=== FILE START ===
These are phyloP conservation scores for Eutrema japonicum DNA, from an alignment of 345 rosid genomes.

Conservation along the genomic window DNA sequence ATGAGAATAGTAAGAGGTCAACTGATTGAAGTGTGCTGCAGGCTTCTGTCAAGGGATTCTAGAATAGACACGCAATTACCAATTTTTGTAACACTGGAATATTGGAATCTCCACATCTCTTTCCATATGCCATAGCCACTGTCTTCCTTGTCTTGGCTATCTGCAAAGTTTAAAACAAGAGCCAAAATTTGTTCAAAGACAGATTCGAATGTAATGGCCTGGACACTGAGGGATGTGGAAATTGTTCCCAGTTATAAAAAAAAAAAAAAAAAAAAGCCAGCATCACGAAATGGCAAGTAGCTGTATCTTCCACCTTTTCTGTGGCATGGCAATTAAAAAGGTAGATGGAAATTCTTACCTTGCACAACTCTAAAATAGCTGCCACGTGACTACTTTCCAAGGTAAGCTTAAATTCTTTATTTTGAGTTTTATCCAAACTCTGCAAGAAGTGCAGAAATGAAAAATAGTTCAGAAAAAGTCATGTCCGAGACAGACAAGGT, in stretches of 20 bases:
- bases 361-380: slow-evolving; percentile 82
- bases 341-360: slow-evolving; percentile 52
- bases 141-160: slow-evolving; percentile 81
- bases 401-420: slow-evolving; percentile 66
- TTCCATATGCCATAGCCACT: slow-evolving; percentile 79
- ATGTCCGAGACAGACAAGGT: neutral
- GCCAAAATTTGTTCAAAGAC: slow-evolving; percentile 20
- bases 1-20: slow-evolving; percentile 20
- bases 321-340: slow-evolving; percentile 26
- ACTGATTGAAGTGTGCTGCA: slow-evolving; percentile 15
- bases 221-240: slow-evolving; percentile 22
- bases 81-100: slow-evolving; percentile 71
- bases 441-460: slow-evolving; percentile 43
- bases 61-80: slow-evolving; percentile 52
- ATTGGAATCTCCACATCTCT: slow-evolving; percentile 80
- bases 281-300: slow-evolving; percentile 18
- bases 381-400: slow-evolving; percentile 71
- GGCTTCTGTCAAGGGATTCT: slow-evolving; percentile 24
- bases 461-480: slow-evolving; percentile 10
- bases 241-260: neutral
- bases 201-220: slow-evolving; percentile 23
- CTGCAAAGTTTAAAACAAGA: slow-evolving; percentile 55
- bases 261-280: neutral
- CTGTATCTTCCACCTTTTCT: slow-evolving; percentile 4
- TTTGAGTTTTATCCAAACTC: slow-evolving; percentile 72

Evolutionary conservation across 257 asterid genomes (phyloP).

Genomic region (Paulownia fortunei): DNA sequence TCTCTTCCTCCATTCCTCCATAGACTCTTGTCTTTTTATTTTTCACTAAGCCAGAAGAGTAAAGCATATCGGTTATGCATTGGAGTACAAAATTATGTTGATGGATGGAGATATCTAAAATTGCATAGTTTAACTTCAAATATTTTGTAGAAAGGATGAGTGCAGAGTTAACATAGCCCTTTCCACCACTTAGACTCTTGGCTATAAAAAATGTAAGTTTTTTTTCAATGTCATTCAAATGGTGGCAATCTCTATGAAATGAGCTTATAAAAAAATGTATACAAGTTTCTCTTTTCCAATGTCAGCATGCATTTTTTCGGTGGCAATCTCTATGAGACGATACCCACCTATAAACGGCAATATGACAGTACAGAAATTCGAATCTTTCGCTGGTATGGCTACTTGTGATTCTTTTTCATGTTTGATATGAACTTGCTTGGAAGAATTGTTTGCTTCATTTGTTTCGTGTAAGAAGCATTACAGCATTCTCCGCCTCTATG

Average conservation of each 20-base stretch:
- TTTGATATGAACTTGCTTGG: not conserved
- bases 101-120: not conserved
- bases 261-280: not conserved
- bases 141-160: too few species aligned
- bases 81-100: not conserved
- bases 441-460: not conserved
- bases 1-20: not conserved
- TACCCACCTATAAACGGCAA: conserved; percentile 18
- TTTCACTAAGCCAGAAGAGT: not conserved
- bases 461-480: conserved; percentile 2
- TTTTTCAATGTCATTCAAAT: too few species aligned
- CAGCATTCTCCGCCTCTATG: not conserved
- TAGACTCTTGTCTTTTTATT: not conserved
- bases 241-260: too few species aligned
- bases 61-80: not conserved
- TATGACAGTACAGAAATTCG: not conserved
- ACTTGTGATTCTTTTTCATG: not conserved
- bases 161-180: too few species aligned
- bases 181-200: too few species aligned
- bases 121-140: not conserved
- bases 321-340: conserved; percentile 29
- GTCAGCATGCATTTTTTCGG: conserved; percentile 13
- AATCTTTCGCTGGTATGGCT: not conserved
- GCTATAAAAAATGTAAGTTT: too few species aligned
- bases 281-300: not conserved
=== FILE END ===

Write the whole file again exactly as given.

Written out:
These are phyloP conservation scores for Eutrema japonicum DNA, from an alignment of 345 rosid genomes.

Conservation along the genomic window DNA sequence ATGAGAATAGTAAGAGGTCAACTGATTGAAGTGTGCTGCAGGCTTCTGTCAAGGGATTCTAGAATAGACACGCAATTACCAATTTTTGTAACACTGGAATATTGGAATCTCCACATCTCTTTCCATATGCCATAGCCACTGTCTTCCTTGTCTTGGCTATCTGCAAAGTTTAAAACAAGAGCCAAAATTTGTTCAAAGACAGATTCGAATGTAATGGCCTGGACACTGAGGGATGTGGAAATTGTTCCCAGTTATAAAAAAAAAAAAAAAAAAAAGCCAGCATCACGAAATGGCAAGTAGCTGTATCTTCCACCTTTTCTGTGGCATGGCAATTAAAAAGGTAGATGGAAATTCTTACCTTGCACAACTCTAAAATAGCTGCCACGTGACTACTTTCCAAGGTAAGCTTAAATTCTTTATTTTGAGTTTTATCCAAACTCTGCAAGAAGTGCAGAAATGAAAAATAGTTCAGAAAAAGTCATGTCCGAGACAGACAAGGT, in stretches of 20 bases:
- bases 361-380: slow-evolving; percentile 82
- bases 341-360: slow-evolving; percentile 52
- bases 141-160: slow-evolving; percentile 81
- bases 401-420: slow-evolving; percentile 66
- TTCCATATGCCATAGCCACT: slow-evolving; percentile 79
- ATGTCCGAGACAGACAAGGT: neutral
- GCCAAAATTTGTTCAAAGAC: slow-evolving; percentile 20
- bases 1-20: slow-evolving; percentile 20
- bases 321-340: slow-evolving; percentile 26
- ACTGATTGAAGTGTGCTGCA: slow-evolving; percentile 15
- bases 221-240: slow-evolving; percentile 22
- bases 81-100: slow-evolving; percentile 71
- bases 441-460: slow-evolving; percentile 43
- bases 61-80: slow-evolving; percentile 52
- ATTGGAATCTCCACATCTCT: slow-evolving; percentile 80
- bases 281-300: slow-evolving; percentile 18
- bases 381-400: slow-evolving; percentile 71
- GGCTTCTGTCAAGGGATTCT: slow-evolving; percentile 24
- bases 461-480: slow-evolving; percentile 10
- bases 241-260: neutral
- bases 201-220: slow-evolving; percentile 23
- CTGCAAAGTTTAAAACAAGA: slow-evolving; percentile 55
- bases 261-280: neutral
- CTGTATCTTCCACCTTTTCT: slow-evolving; percentile 4
- TTTGAGTTTTATCCAAACTC: slow-evolving; percentile 72

Evolutionary conservation across 257 asterid genomes (phyloP).

Genomic region (Paulownia fortunei): DNA sequence TCTCTTCCTCCATTCCTCCATAGACTCTTGTCTTTTTATTTTTCACTAAGCCAGAAGAGTAAAGCATATCGGTTATGCATTGGAGTACAAAATTATGTTGATGGATGGAGATATCTAAAATTGCATAGTTTAACTTCAAATATTTTGTAGAAAGGATGAGTGCAGAGTTAACATAGCCCTTTCCACCACTTAGACTCTTGGCTATAAAAAATGTAAGTTTTTTTTCAATGTCATTCAAATGGTGGCAATCTCTATGAAATGAGCTTATAAAAAAATGTATACAAGTTTCTCTTTTCCAATGTCAGCATGCATTTTTTCGGTGGCAATCTCTATGAGACGATACCCACCTATAAACGGCAATATGACAGTACAGAAATTCGAATCTTTCGCTGGTATGGCTACTTGTGATTCTTTTTCATGTTTGATATGAACTTGCTTGGAAGAATTGTTTGCTTCATTTGTTTCGTGTAAGAAGCATTACAGCATTCTCCGCCTCTATG

Average conservation of each 20-base stretch:
- TTTGATATGAACTTGCTTGG: not conserved
- bases 101-120: not conserved
- bases 261-280: not conserved
- bases 141-160: too few species aligned
- bases 81-100: not conserved
- bases 441-460: not conserved
- bases 1-20: not conserved
- TACCCACCTATAAACGGCAA: conserved; percentile 18
- TTTCACTAAGCCAGAAGAGT: not conserved
- bases 461-480: conserved; percentile 2
- TTTTTCAATGTCATTCAAAT: too few species aligned
- CAGCATTCTCCGCCTCTATG: not conserved
- TAGACTCTTGTCTTTTTATT: not conserved
- bases 241-260: too few species aligned
- bases 61-80: not conserved
- TATGACAGTACAGAAATTCG: not conserved
- ACTTGTGATTCTTTTTCATG: not conserved
- bases 161-180: too few species aligned
- bases 181-200: too few species aligned
- bases 121-140: not conserved
- bases 321-340: conserved; percentile 29
- GTCAGCATGCATTTTTTCGG: conserved; percentile 13
- AATCTTTCGCTGGTATGGCT: not conserved
- GCTATAAAAAATGTAAGTTT: too few species aligned
- bases 281-300: not conserved